‘Gentle Breeze’: A student film breaking the taboo around consent


Stephanie Botelho, on the set of her senior thesis film “Gentle Breeze.” Photo credit: Christopher Felix

Madison Parsley

CSUN CTVA student Stephanie Botelho moved to the United States from Brazil six years ago to pursue filmmaking and is now sparking a conversation around the taboo of consent in her senior thesis film, “Gentle Breeze,” which she both wrote and directed.

The film follows the story of a young couple: Emma, who happens to be deaf, and Mark, in their new relationship. Emma is a virgin and Mark is trying to get more intimate with her so he prepares a surprise, expecting that it will lead them to have sex for the first time. When it’s about to happen she changes her mind and while he’s lost in the moment he ends up raping her without him realizing it.

“I wanted him to be this good guy who truly loves his girlfriend but does this and he doesn’t know he’s making a mistake until later,” said Botelho. “I think it’s a very important topic because we usually see rape coming from someone from outside and someone that is a danger to us when really it’s right there.”

The inspiration behind the film came from the many stories that she heard from the women around her and even her own experience, which took her almost 10 years to realize had violated her consent.

“I went through something similar, though it wasn’t exactly how it was in the film and it took me almost 10 years to look at it and be like, ‘Oh shit that violated my consent, I didn’t want to have to do that, but he’s my boyfriend and I did,’ which is not a reason,” said Botelho. “I talked to a lot of girls who told me stories that they went through something like this, somebody even told me, ‘Oh yeah he was my husband,’ but society doesn’t see it as their consent being broken so society just says that doesn’t happen, let’s pretend nothing happened.”

While pitching the film, Botelho said it’s a difficult topic for a lot of people to understand, especially men, who questioned how the character was dressed and her sobriety as if those were things that made the situation consensual.

“I had a lot of people, especially older men, telling me, ‘Well she was drinking? Why did she go to his house? Why is she wearing that little dress?’” she said. “It’s funny because in the very beginning of this process I considered maybe not having her drinking or wearing a little dress, but then I was like no, fuck that! She’s going to do everything they tell me she cannot do! It’s okay for a woman to be drinking and wearing this and to be there not wanting to have sex.”

“Gentle Breeze” is also bringing together the deaf community by using deaf actors and framing the film in a way that deaf viewers can watch the film without relying on subtitles.

Botelho was inspired to make Emma’s character deaf after watching a group of people communicating through sign language back home in Brazil a few years ago.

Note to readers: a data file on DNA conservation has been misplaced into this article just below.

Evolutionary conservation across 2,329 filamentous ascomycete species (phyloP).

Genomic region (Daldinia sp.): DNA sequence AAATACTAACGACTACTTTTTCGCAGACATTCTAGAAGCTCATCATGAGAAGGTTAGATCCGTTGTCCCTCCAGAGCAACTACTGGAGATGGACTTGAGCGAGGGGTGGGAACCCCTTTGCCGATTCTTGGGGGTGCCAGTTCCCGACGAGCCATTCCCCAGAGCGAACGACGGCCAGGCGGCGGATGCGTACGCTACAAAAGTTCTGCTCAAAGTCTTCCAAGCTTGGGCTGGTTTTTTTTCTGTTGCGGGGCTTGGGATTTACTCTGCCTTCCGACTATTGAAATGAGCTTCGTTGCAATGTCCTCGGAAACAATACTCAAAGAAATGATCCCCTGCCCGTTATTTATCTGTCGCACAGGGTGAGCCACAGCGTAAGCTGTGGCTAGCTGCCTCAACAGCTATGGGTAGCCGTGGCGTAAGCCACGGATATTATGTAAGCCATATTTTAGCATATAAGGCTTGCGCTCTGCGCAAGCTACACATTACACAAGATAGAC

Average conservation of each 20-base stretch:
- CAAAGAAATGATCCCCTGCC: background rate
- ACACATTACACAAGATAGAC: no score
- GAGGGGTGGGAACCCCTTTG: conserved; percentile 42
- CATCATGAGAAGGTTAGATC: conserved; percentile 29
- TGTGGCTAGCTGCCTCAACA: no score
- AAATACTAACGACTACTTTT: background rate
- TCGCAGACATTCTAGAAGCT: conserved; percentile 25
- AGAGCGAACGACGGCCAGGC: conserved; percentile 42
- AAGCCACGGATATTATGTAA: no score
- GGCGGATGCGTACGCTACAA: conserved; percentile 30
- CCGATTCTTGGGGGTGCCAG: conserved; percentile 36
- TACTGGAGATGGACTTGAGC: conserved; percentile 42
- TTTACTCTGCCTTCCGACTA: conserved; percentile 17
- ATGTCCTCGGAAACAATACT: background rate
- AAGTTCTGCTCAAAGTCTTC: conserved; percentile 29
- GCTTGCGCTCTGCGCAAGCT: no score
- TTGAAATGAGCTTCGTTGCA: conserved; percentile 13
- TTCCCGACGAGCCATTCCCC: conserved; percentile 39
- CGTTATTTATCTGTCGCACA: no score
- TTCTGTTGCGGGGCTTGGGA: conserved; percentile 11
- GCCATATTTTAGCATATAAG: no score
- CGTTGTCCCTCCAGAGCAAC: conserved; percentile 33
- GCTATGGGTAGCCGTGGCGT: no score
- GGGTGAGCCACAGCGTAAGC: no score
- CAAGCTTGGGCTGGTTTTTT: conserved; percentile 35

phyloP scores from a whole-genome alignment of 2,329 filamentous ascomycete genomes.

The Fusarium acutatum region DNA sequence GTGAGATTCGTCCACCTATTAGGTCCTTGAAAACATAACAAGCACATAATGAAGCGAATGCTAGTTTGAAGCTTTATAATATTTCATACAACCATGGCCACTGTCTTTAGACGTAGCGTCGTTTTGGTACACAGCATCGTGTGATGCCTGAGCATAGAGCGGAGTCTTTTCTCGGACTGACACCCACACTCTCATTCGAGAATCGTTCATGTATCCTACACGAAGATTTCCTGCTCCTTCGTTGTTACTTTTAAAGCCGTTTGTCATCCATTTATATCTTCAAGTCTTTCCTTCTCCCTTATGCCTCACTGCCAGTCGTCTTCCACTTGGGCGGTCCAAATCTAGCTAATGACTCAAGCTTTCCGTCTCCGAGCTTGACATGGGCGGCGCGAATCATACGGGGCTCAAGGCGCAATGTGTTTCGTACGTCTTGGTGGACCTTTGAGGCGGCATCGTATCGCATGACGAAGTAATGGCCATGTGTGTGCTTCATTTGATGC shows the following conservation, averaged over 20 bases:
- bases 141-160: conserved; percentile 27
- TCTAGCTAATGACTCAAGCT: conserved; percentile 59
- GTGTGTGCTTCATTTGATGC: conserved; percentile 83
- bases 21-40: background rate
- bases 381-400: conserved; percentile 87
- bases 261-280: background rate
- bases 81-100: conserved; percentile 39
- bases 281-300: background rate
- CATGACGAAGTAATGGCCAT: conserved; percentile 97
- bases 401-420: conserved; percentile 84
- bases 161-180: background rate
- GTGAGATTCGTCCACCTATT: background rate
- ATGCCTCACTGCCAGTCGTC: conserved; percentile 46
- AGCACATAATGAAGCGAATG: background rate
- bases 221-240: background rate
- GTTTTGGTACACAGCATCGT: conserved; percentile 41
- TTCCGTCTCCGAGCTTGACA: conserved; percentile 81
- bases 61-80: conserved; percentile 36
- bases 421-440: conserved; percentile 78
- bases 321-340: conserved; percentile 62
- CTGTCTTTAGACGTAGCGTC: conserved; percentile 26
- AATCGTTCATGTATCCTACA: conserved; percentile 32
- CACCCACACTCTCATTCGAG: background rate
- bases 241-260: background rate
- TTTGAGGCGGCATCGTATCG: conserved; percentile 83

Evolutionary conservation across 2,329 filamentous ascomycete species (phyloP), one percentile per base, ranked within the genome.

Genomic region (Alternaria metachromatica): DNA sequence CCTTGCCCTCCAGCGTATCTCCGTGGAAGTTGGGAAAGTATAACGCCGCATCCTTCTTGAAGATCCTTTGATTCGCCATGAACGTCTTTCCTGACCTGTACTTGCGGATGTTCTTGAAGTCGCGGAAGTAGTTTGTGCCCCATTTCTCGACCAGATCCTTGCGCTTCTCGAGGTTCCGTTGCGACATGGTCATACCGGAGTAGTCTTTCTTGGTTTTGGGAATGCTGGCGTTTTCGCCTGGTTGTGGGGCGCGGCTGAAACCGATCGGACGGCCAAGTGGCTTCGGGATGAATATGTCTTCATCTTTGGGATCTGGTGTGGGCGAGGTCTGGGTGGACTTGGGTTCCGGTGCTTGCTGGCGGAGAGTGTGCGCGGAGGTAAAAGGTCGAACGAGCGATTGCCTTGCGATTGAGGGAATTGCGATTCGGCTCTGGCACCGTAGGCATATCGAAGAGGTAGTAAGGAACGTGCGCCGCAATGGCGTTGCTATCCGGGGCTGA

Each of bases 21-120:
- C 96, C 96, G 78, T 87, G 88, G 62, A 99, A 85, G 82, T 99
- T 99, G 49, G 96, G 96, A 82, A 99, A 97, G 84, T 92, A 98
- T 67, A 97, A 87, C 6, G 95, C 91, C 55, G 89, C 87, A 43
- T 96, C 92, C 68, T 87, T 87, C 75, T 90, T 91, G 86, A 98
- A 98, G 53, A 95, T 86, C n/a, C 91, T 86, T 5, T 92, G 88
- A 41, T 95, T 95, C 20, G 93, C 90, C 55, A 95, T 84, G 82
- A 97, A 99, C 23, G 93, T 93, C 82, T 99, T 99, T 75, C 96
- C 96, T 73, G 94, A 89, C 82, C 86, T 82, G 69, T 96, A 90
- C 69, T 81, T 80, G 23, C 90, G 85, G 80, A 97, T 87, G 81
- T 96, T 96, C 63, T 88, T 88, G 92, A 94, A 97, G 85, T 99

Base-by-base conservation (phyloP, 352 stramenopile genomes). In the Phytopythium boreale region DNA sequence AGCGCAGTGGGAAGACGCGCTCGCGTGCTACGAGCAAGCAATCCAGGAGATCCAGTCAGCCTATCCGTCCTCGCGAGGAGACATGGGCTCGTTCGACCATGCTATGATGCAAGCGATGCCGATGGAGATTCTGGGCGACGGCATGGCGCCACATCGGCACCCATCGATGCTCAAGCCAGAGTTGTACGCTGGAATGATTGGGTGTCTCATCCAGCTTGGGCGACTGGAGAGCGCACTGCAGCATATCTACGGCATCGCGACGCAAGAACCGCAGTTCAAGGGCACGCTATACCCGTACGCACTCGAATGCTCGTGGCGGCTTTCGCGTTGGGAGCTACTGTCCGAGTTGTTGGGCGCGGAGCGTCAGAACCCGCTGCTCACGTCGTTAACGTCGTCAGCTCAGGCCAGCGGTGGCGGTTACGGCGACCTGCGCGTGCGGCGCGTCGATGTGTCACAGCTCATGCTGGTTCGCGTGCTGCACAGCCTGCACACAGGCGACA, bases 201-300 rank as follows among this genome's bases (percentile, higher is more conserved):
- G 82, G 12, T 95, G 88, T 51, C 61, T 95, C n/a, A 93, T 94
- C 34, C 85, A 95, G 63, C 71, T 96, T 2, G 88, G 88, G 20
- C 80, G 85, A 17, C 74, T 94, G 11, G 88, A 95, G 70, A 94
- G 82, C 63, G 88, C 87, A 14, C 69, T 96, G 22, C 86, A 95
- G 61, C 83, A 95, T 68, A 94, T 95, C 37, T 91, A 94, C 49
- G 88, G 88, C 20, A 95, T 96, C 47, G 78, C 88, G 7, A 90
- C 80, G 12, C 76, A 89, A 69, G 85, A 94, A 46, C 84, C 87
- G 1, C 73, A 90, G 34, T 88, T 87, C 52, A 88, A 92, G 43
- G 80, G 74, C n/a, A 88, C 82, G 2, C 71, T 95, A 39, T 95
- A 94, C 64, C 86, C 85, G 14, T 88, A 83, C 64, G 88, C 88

“I was walking down the street and I saw this group in a circle and everybody was silent but they were looking at each other,” she said. “I looked into the circle and they were fighting and arguing (using sign language). It clicked to me how interesting it was that they were communicating, even though they don’t have the voice that … we do, they’re just normal people that have their own language.”

So she decided to create Emma and make her deaf. “And even though she has lost one sense she loves everything else about it and it’s not a problem to her nor does it define her,” said Botelho.

“When I started researching I learned that the deaf community feels very proud of themselves and they focus on what they are able to do instead of focusing on what they are not,” she said. “That was amazing to me.”

Botelho said the goal was to bring the deaf community together and to make the film something for everyone so that all viewers can watch and understand the story.

“It’s interesting because I’m making a point, make this film being something for everybody,” she said. “So we do have subtitles through the entire film but we are framing in a way that the deaf community can understand so that they don’t have to rely on the subtitles, they can actually just watch the film.”

“Gentle Breeze” is Botelho’s directorial debut and says this is such a huge opportunity since only four scripts are chosen to be made into films for the senior thesis projects.

“I was so excited and it was so amazing because I’m not from here, maybe to someone else, it’s just like, ‘Oh okay cool, I got to make this movie,’ but for me, it was like, ‘Holy shit!’” she said. “Since I’m not from here it’s not my first language and I wrote a script in a language that’s not my main tongue. I’ve been through a lot to get here so to me this really means a lot to me.”

The experience of filming was both stressful and amazing, but more amazing than stressful, she laughs. She put a lot of herself into this film and says it has already received a lot of feedback even though it’s not out yet.

“I’ve had women come up to me telling me that they had been raped and that this story really touched them,” said Botelho. “It’s a very important story at this moment because it’s breaking a certain taboo.”

Botelho, along with the cast and crew, are hoping to have “Gentle Breeze” chosen to be screened at the 2019 Annual CSUN Senior Film Showcase.

Editor’s note Jan. 18: The photo credit was published with the wrong name. Christopher Felix is the photographer.